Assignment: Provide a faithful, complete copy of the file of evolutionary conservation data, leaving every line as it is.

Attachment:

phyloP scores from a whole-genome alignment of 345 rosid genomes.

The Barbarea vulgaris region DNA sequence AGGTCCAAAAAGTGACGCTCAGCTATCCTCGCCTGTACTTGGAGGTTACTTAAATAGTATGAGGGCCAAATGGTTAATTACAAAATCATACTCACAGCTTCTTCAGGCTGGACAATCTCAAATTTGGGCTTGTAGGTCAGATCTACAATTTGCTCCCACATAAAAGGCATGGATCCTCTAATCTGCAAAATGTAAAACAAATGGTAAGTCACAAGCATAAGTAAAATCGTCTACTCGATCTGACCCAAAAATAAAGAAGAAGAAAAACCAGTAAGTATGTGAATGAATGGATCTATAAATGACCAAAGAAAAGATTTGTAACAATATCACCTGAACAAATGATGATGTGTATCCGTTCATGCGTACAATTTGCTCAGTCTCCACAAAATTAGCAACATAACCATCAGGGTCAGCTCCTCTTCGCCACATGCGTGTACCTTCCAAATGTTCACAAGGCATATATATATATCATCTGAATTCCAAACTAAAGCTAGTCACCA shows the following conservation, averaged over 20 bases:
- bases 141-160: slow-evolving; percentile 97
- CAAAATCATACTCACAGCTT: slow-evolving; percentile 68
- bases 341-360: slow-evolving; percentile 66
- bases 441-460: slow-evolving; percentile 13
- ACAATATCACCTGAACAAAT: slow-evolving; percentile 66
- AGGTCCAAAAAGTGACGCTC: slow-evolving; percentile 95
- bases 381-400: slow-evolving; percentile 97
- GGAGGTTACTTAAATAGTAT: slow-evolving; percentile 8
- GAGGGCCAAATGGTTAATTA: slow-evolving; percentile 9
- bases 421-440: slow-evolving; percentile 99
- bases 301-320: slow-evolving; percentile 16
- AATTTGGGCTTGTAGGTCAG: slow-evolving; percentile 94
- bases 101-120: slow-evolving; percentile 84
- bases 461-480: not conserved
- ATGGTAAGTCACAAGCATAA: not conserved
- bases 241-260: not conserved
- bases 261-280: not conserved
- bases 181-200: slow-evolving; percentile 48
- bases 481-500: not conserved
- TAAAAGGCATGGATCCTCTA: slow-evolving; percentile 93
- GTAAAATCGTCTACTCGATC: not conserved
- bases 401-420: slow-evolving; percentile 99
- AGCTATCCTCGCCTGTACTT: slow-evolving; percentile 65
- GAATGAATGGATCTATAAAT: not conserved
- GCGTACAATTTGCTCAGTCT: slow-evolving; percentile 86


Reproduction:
phyloP scores from a whole-genome alignment of 345 rosid genomes.

The Barbarea vulgaris region DNA sequence AGGTCCAAAAAGTGACGCTCAGCTATCCTCGCCTGTACTTGGAGGTTACTTAAATAGTATGAGGGCCAAATGGTTAATTACAAAATCATACTCACAGCTTCTTCAGGCTGGACAATCTCAAATTTGGGCTTGTAGGTCAGATCTACAATTTGCTCCCACATAAAAGGCATGGATCCTCTAATCTGCAAAATGTAAAACAAATGGTAAGTCACAAGCATAAGTAAAATCGTCTACTCGATCTGACCCAAAAATAAAGAAGAAGAAAAACCAGTAAGTATGTGAATGAATGGATCTATAAATGACCAAAGAAAAGATTTGTAACAATATCACCTGAACAAATGATGATGTGTATCCGTTCATGCGTACAATTTGCTCAGTCTCCACAAAATTAGCAACATAACCATCAGGGTCAGCTCCTCTTCGCCACATGCGTGTACCTTCCAAATGTTCACAAGGCATATATATATATCATCTGAATTCCAAACTAAAGCTAGTCACCA shows the following conservation, averaged over 20 bases:
- bases 141-160: slow-evolving; percentile 97
- CAAAATCATACTCACAGCTT: slow-evolving; percentile 68
- bases 341-360: slow-evolving; percentile 66
- bases 441-460: slow-evolving; percentile 13
- ACAATATCACCTGAACAAAT: slow-evolving; percentile 66
- AGGTCCAAAAAGTGACGCTC: slow-evolving; percentile 95
- bases 381-400: slow-evolving; percentile 97
- GGAGGTTACTTAAATAGTAT: slow-evolving; percentile 8
- GAGGGCCAAATGGTTAATTA: slow-evolving; percentile 9
- bases 421-440: slow-evolving; percentile 99
- bases 301-320: slow-evolving; percentile 16
- AATTTGGGCTTGTAGGTCAG: slow-evolving; percentile 94
- bases 101-120: slow-evolving; percentile 84
- bases 461-480: not conserved
- ATGGTAAGTCACAAGCATAA: not conserved
- bases 241-260: not conserved
- bases 261-280: not conserved
- bases 181-200: slow-evolving; percentile 48
- bases 481-500: not conserved
- TAAAAGGCATGGATCCTCTA: slow-evolving; percentile 93
- GTAAAATCGTCTACTCGATC: not conserved
- bases 401-420: slow-evolving; percentile 99
- AGCTATCCTCGCCTGTACTT: slow-evolving; percentile 65
- GAATGAATGGATCTATAAAT: not conserved
- GCGTACAATTTGCTCAGTCT: slow-evolving; percentile 86